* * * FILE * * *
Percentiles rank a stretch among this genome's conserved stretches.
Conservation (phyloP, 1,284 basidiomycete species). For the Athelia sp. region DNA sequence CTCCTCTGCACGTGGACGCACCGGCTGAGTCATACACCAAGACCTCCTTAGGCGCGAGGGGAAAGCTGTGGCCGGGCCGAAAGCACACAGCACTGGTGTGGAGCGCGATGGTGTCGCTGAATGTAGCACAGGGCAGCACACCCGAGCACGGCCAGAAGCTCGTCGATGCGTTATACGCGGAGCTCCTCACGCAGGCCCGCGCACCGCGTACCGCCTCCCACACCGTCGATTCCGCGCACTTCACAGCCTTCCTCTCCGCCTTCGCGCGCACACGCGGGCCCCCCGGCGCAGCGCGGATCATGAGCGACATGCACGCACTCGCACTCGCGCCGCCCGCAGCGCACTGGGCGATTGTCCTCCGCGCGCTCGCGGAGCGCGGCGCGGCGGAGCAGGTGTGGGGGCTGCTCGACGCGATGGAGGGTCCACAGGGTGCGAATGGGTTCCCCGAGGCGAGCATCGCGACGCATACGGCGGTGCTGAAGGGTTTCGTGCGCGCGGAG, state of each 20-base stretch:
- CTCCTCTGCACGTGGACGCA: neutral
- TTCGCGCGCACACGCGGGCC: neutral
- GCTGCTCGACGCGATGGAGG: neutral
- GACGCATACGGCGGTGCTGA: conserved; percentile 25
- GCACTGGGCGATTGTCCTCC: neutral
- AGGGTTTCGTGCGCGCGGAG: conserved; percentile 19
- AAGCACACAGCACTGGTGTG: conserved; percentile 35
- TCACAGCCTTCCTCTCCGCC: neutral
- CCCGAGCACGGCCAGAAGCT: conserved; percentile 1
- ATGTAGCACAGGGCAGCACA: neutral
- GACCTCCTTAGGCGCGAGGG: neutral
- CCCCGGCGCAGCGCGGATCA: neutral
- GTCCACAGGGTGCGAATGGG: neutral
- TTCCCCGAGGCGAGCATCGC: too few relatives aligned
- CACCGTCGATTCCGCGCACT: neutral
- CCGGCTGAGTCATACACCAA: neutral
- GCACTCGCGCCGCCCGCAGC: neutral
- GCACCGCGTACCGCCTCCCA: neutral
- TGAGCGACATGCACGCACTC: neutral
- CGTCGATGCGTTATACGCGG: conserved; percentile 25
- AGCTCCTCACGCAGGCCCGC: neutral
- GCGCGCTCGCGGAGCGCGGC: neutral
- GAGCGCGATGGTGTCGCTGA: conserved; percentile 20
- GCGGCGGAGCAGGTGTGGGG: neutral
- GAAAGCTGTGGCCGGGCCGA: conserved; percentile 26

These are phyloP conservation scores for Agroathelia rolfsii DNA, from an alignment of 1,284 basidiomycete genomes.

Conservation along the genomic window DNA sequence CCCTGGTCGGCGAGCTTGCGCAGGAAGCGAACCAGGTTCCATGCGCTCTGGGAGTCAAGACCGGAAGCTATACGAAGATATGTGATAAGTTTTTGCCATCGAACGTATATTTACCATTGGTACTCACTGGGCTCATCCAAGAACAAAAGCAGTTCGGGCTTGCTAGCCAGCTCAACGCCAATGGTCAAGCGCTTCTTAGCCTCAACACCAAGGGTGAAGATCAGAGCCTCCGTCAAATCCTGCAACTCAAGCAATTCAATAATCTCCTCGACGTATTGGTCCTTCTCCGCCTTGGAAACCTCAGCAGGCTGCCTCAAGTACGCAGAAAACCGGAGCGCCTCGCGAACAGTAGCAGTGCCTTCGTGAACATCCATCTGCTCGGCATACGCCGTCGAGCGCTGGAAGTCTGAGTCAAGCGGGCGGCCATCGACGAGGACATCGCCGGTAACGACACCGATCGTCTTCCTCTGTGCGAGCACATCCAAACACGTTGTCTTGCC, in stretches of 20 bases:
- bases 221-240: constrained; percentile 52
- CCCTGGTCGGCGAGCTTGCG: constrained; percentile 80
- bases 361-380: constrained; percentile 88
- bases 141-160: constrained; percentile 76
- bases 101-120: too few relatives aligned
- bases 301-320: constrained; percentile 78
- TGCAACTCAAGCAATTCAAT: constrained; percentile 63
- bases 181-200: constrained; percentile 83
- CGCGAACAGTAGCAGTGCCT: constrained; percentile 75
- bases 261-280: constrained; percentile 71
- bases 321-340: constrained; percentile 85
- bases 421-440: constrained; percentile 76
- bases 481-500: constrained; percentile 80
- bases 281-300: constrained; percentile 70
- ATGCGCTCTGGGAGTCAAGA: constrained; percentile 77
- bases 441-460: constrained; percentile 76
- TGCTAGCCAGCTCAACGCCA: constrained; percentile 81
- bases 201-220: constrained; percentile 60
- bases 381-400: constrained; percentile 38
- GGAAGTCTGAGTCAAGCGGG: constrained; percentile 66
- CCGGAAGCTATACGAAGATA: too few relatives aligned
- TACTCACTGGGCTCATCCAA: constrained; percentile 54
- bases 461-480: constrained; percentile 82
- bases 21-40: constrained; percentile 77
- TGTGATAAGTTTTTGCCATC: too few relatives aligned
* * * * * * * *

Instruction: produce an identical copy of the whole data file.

Percentiles rank a stretch among this genome's conserved stretches.
Conservation (phyloP, 1,284 basidiomycete species). For the Athelia sp. region DNA sequence CTCCTCTGCACGTGGACGCACCGGCTGAGTCATACACCAAGACCTCCTTAGGCGCGAGGGGAAAGCTGTGGCCGGGCCGAAAGCACACAGCACTGGTGTGGAGCGCGATGGTGTCGCTGAATGTAGCACAGGGCAGCACACCCGAGCACGGCCAGAAGCTCGTCGATGCGTTATACGCGGAGCTCCTCACGCAGGCCCGCGCACCGCGTACCGCCTCCCACACCGTCGATTCCGCGCACTTCACAGCCTTCCTCTCCGCCTTCGCGCGCACACGCGGGCCCCCCGGCGCAGCGCGGATCATGAGCGACATGCACGCACTCGCACTCGCGCCGCCCGCAGCGCACTGGGCGATTGTCCTCCGCGCGCTCGCGGAGCGCGGCGCGGCGGAGCAGGTGTGGGGGCTGCTCGACGCGATGGAGGGTCCACAGGGTGCGAATGGGTTCCCCGAGGCGAGCATCGCGACGCATACGGCGGTGCTGAAGGGTTTCGTGCGCGCGGAG, state of each 20-base stretch:
- CTCCTCTGCACGTGGACGCA: neutral
- TTCGCGCGCACACGCGGGCC: neutral
- GCTGCTCGACGCGATGGAGG: neutral
- GACGCATACGGCGGTGCTGA: conserved; percentile 25
- GCACTGGGCGATTGTCCTCC: neutral
- AGGGTTTCGTGCGCGCGGAG: conserved; percentile 19
- AAGCACACAGCACTGGTGTG: conserved; percentile 35
- TCACAGCCTTCCTCTCCGCC: neutral
- CCCGAGCACGGCCAGAAGCT: conserved; percentile 1
- ATGTAGCACAGGGCAGCACA: neutral
- GACCTCCTTAGGCGCGAGGG: neutral
- CCCCGGCGCAGCGCGGATCA: neutral
- GTCCACAGGGTGCGAATGGG: neutral
- TTCCCCGAGGCGAGCATCGC: too few relatives aligned
- CACCGTCGATTCCGCGCACT: neutral
- CCGGCTGAGTCATACACCAA: neutral
- GCACTCGCGCCGCCCGCAGC: neutral
- GCACCGCGTACCGCCTCCCA: neutral
- TGAGCGACATGCACGCACTC: neutral
- CGTCGATGCGTTATACGCGG: conserved; percentile 25
- AGCTCCTCACGCAGGCCCGC: neutral
- GCGCGCTCGCGGAGCGCGGC: neutral
- GAGCGCGATGGTGTCGCTGA: conserved; percentile 20
- GCGGCGGAGCAGGTGTGGGG: neutral
- GAAAGCTGTGGCCGGGCCGA: conserved; percentile 26

These are phyloP conservation scores for Agroathelia rolfsii DNA, from an alignment of 1,284 basidiomycete genomes.

Conservation along the genomic window DNA sequence CCCTGGTCGGCGAGCTTGCGCAGGAAGCGAACCAGGTTCCATGCGCTCTGGGAGTCAAGACCGGAAGCTATACGAAGATATGTGATAAGTTTTTGCCATCGAACGTATATTTACCATTGGTACTCACTGGGCTCATCCAAGAACAAAAGCAGTTCGGGCTTGCTAGCCAGCTCAACGCCAATGGTCAAGCGCTTCTTAGCCTCAACACCAAGGGTGAAGATCAGAGCCTCCGTCAAATCCTGCAACTCAAGCAATTCAATAATCTCCTCGACGTATTGGTCCTTCTCCGCCTTGGAAACCTCAGCAGGCTGCCTCAAGTACGCAGAAAACCGGAGCGCCTCGCGAACAGTAGCAGTGCCTTCGTGAACATCCATCTGCTCGGCATACGCCGTCGAGCGCTGGAAGTCTGAGTCAAGCGGGCGGCCATCGACGAGGACATCGCCGGTAACGACACCGATCGTCTTCCTCTGTGCGAGCACATCCAAACACGTTGTCTTGCC, in stretches of 20 bases:
- bases 221-240: constrained; percentile 52
- CCCTGGTCGGCGAGCTTGCG: constrained; percentile 80
- bases 361-380: constrained; percentile 88
- bases 141-160: constrained; percentile 76
- bases 101-120: too few relatives aligned
- bases 301-320: constrained; percentile 78
- TGCAACTCAAGCAATTCAAT: constrained; percentile 63
- bases 181-200: constrained; percentile 83
- CGCGAACAGTAGCAGTGCCT: constrained; percentile 75
- bases 261-280: constrained; percentile 71
- bases 321-340: constrained; percentile 85
- bases 421-440: constrained; percentile 76
- bases 481-500: constrained; percentile 80
- bases 281-300: constrained; percentile 70
- ATGCGCTCTGGGAGTCAAGA: constrained; percentile 77
- bases 441-460: constrained; percentile 76
- TGCTAGCCAGCTCAACGCCA: constrained; percentile 81
- bases 201-220: constrained; percentile 60
- bases 381-400: constrained; percentile 38
- GGAAGTCTGAGTCAAGCGGG: constrained; percentile 66
- CCGGAAGCTATACGAAGATA: too few relatives aligned
- TACTCACTGGGCTCATCCAA: constrained; percentile 54
- bases 461-480: constrained; percentile 82
- bases 21-40: constrained; percentile 77
- TGTGATAAGTTTTTGCCATC: too few relatives aligned